The four pillars of designing infrastructure capable of withstanding the pressures of extreme storms

It isn’t economically feasible to design infrastructure that triumphs over an extreme event like Hurricane Harvey, but that doesn’t mean it isn’t possible to design for maximum resiliency.

I sometimes feel that, throughout my life, hurricanes have been chasing me. I’ve been a resident of the Houston area for over a decade now, but I went to college and lived in Mobile, Alabama for years. Back in 1997, Hurricane Danny dropped 42 inches of rain into my backyard in less than 24 hours. That wasn’t my first or last encounter with a powerful hurricane capable of producing incredible amounts of stormwater. At a younger age, I actually experienced the “eye of the storm” when Hurricane Opal passed over my family's house in September of 1995. Seeing that level of destruction drove my passion for hurricane resiliency planning. As a stormwater engineer in Mobile, I witnessed many storms such as Ivan, Dennis, and Katrina - all hurricanes that delivered heavy rainfall, storm surge, and destruction. 

It was something to witness those storms in person, but as a stormwater engineer designing in a region impacted by these storms - in the immediate aftermath and years that followed - I had the opportunity to delve into post disaster evaluation and the development of resilient design, and then to see the application of that design and its success.

I took that knowledge and experience to Texas. Only a few years passed before another hurricane caught up with me. In 2017, Harvey hit Houston. It was catastrophic and unprecedented and changed our perception of what type of storms we could see in the future.

Like many others in the City of Houston and Harris County since then, I’ve been thinking about how to answer this question: How can we design our infrastructure projects for maximum benefit, cost effectiveness, and most importantly resiliency - for the ability to withstand the pressures of future storms and events, the size of which we cannot yet imagine? 

The answer? It’s not easy. There’s no silver bullet. But there are ways to create infrastructure that functions for most major storm events and that survives extreme storms, remaining structurally sound and stable in the face of events we cannot plan for. How? My experience has led me to these four pillars of designing for resiliency. 

Pillar 1: Take a system-whole approach to resiliency methods and design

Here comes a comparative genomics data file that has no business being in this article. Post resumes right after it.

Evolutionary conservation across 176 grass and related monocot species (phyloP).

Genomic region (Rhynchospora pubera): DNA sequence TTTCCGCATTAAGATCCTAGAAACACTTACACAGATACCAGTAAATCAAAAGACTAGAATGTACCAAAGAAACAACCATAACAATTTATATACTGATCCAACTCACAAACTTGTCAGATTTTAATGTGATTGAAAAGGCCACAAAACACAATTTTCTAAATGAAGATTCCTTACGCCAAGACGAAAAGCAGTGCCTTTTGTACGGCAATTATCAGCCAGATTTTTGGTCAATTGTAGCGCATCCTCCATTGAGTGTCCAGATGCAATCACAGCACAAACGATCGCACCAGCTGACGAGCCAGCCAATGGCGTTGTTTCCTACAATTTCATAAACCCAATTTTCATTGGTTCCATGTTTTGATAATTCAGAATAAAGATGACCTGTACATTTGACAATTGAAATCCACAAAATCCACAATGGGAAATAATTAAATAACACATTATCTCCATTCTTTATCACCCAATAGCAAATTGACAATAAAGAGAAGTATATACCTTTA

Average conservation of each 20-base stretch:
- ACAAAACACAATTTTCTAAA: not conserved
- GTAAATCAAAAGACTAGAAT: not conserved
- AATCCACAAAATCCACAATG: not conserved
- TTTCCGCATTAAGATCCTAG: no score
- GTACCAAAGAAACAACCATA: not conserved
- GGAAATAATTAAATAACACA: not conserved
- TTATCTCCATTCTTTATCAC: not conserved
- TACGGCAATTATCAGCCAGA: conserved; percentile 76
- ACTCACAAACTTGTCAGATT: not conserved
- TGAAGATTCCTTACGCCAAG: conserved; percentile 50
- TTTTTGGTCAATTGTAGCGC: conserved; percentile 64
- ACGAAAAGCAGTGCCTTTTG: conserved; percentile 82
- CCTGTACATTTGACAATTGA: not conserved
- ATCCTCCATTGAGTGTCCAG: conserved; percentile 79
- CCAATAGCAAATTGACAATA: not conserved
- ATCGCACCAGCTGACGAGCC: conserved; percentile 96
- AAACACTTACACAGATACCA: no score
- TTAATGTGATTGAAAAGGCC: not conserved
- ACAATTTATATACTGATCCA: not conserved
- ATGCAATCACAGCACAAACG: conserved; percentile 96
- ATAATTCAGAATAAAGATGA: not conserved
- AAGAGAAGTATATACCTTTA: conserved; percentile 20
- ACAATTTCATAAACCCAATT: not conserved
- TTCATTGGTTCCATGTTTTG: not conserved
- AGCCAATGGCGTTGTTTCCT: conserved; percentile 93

Taking a system-whole approach means systematically assessing and thinking through various techniques and then effectively applying them. For example, up-sizing pipes, increasing channel capacity, increasing retention and detention volume, while taking environmental aspects into consideration. When we up-size pipes, perhaps we’ve designed for a 100-year event, but we’ve provided capacity for a 500-year event. We know that the pipes can act as a retention structure when a large event occurs, holding more water than they were intended to convey. 

You can apply this idea to channel capacity as well. Depending on the particular drainage aspects of the area, you might design channel capacity for 50 to 100-year events, but size it for a 500-year event to provide added detention volume. Increased channel capacity helps move floodwaters away from flood prone areas quickly and prevent those floodwaters from overtopping the channels. 

And when you’ve designed for that increased channel capacity, you’ve got to plan to properly maintain that channel. A significant uptake of non-treatment type vegetation can cause a channel to lose capacity. Properly vegetated channels provide a treatment element and help maintain the channel’s integrity. Under the stress of an extreme rain event, wetlands vegetation is at risk of being uprooted and pushed out. So, regularly reestablishing environmental wetland features with hardy vegetation that will resist being easily washed out is essential. 

When the water overflows, as it inevitably will in the event of a Harvey-sized storm, it’s crucial that the channel’s banks have been designed to the right slope to give protection to the channel. Side banks and slopes should be carefully considered and provided with the protection of rock or gabion baskets in areas that are more susceptible to sheer forces when the water is flowing hard.